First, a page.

Norfolk high school hosts regional finals of F1 contest in first few weeks as new academy
A high school has started its new life as an academy by hosting the regional finals of an F1 contest.
Sprowston Community Academy, formerly Sprowston High School, has officially joined the Right for Success Trust, three years after it first consulted with parents.
And in the first few weeks of its new chapter, it has already hosted the regional finals of the F1 in Schools competition, which sees teams of students, aged nine to 19, design, create and race miniature compressed air-powered F1 cars.
Fourteen teams attended the school, on Cannerby Lane, including ones from Bungay, Aylsham, Acle and North Walsham.
Andrew John, headteacher, said the school was proud to host the area’s regional finals for the second year running.
“It’s a fantastic project that allows students to really engage with the STEM subjects of science, technology, engineering and maths in an exciting and relevant way,” he said. “It’s about helping to bridge the skills gap and find the engineers of the future.
“And, more than that, it gets students involved with commerce. They have to find sponsors, arrange marketing and branding, and really work as a team.”
And he said the school was looking forward to being part of the trust, and that the event “demonstrates the importance of integrated learning which is at the heart of the trust’s ethic”.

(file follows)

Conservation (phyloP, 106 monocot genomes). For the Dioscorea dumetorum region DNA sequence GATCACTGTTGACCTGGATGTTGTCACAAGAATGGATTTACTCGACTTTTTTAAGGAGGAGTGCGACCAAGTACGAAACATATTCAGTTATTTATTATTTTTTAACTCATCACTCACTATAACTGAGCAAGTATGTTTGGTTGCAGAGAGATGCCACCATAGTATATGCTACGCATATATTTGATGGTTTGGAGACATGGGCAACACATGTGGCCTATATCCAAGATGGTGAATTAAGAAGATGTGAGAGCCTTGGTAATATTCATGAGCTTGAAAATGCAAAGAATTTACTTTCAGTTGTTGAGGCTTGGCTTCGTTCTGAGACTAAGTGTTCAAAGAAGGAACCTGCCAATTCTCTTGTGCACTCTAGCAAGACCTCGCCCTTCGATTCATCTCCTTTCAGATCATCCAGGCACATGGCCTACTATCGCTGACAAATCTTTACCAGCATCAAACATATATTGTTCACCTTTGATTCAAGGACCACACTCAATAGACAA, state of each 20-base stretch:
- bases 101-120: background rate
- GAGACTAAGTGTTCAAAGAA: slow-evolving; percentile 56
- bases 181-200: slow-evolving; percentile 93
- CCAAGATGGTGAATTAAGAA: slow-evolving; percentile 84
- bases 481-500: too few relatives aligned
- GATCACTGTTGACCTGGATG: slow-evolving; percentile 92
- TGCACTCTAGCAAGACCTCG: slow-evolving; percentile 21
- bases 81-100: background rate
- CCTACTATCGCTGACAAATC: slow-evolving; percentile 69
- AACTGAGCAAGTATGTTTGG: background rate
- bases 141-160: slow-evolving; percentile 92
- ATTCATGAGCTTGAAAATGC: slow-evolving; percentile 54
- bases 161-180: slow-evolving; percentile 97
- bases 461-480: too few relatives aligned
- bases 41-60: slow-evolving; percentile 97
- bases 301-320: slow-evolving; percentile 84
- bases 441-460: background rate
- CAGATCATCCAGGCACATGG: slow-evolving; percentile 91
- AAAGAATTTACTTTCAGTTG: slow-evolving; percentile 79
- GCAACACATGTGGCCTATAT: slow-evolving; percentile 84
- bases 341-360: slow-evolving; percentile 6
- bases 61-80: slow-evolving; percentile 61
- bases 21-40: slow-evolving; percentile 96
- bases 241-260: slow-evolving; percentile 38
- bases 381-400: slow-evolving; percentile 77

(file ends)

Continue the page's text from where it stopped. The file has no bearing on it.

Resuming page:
Students in the F1 contest must find sponsorship and manage budgets, alongside learning about the physics, aerodynamics and design of the vehicles.
One of judges for this year’s regional finals was a former Sprowston pupil Ryan Clabon, who made it to the world finals of the contest in Texas in 2013.
All three of Sprowston’s teams won awards at this year’s event, with two heading onto Silverstone for the national finals later this year.
Valerie Moore, chief executive of the trust, said: “We are thrilled to welcome Sprowston Community Academy into our Trust.
“We are also really thrilled at their success in this fun and exciting, but also educationally important, event.”
Sprowston High was initially due to convert to academy status in September 2016, but plans were delayed as talks over issues including property and finance continued.
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